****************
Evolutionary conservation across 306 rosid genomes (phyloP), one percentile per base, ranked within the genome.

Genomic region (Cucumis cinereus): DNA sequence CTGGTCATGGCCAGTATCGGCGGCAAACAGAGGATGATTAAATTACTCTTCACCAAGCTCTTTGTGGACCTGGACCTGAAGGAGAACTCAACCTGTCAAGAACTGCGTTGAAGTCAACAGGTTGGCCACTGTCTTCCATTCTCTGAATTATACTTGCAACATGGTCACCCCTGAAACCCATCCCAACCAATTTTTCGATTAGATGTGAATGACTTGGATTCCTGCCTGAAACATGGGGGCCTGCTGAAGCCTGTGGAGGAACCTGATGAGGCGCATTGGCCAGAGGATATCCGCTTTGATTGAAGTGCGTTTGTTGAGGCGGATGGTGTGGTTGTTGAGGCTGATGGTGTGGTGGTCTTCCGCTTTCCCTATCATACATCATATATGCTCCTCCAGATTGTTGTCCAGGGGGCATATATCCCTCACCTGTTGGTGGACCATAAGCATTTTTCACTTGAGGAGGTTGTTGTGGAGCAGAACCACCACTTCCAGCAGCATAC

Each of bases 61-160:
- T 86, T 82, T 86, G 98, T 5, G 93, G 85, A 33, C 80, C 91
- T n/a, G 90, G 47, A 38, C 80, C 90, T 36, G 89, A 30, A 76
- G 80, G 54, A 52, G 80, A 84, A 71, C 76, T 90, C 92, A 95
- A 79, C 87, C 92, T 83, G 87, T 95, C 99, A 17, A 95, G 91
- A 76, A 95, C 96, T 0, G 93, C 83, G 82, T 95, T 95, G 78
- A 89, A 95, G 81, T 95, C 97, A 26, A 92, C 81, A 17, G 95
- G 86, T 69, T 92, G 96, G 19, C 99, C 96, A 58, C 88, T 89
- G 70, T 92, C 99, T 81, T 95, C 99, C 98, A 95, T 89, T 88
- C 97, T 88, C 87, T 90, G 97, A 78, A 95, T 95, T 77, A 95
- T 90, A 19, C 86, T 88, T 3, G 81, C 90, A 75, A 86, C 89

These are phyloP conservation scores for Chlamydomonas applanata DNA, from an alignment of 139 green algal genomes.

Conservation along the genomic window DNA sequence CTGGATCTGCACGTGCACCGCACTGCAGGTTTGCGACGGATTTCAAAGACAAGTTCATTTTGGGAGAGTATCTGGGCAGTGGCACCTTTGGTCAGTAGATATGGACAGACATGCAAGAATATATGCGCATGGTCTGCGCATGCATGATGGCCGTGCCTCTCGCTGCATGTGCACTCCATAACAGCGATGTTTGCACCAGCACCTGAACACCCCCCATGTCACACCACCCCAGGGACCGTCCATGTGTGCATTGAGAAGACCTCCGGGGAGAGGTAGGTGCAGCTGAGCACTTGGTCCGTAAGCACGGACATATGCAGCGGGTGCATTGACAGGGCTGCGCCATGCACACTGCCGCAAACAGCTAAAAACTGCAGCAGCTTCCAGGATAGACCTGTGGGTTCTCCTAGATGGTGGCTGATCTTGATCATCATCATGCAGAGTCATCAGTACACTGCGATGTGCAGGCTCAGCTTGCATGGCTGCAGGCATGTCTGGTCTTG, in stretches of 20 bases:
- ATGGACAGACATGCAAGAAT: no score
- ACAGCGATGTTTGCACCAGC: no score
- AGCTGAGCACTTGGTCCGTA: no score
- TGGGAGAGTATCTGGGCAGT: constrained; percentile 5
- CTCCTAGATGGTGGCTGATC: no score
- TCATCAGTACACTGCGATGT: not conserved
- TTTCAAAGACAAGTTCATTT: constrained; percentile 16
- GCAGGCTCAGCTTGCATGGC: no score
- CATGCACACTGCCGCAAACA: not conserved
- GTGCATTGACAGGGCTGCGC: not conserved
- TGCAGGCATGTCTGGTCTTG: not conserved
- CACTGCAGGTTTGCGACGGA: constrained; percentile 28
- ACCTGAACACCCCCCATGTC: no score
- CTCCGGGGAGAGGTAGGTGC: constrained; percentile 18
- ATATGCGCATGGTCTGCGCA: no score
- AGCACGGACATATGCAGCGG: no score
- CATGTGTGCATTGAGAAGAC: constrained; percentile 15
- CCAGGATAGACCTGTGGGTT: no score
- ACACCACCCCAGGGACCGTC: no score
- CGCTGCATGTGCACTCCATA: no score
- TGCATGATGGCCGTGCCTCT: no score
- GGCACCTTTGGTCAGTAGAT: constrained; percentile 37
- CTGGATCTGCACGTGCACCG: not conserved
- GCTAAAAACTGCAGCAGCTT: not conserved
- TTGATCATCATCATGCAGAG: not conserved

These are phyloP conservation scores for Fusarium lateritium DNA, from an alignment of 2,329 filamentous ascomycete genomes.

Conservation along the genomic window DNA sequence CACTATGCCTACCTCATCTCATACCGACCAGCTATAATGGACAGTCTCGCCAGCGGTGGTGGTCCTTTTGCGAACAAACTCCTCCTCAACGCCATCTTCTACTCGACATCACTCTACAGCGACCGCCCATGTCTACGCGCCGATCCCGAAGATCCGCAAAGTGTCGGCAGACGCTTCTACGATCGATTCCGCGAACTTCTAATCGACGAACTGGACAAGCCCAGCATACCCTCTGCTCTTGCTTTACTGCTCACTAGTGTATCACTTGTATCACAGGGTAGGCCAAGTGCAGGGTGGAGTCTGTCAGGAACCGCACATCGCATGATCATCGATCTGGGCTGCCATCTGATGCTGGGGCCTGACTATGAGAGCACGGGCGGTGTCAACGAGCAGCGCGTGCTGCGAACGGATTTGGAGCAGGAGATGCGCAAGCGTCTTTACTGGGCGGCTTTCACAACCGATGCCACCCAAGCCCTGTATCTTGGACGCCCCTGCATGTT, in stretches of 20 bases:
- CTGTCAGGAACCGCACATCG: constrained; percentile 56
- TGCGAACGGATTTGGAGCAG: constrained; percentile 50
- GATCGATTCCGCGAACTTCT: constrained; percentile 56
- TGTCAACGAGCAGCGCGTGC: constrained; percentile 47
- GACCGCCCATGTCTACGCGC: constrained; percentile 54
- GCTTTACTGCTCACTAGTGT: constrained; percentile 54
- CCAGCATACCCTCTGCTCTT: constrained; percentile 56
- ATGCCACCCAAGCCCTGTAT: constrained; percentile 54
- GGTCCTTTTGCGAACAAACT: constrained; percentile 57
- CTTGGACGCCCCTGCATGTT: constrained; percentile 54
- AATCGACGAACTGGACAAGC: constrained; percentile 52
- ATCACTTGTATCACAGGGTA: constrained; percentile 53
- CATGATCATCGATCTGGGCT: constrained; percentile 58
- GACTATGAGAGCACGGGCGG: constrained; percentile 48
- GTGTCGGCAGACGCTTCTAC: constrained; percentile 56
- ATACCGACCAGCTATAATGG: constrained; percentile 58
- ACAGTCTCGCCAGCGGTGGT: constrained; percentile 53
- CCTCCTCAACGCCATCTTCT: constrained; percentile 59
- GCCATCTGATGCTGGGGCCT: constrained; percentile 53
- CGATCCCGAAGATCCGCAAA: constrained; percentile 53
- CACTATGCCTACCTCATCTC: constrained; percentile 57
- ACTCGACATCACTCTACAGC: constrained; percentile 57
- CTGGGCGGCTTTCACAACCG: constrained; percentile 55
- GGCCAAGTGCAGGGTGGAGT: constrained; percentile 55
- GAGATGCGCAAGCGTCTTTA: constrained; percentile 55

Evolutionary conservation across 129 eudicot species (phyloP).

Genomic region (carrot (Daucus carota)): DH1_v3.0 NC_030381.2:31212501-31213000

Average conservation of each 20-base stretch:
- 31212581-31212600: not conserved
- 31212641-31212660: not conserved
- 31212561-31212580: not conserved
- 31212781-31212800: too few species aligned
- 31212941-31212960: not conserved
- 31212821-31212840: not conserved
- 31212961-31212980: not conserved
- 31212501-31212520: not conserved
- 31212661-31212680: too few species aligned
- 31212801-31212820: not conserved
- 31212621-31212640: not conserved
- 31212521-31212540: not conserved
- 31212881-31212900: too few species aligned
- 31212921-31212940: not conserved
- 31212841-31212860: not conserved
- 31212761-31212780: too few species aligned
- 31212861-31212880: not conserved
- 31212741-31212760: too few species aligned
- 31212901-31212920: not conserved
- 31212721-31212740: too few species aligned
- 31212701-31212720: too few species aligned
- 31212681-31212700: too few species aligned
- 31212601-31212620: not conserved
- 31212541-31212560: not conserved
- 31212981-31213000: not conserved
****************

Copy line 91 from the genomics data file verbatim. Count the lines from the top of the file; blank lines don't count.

- 31212701-31212720: too few species aligned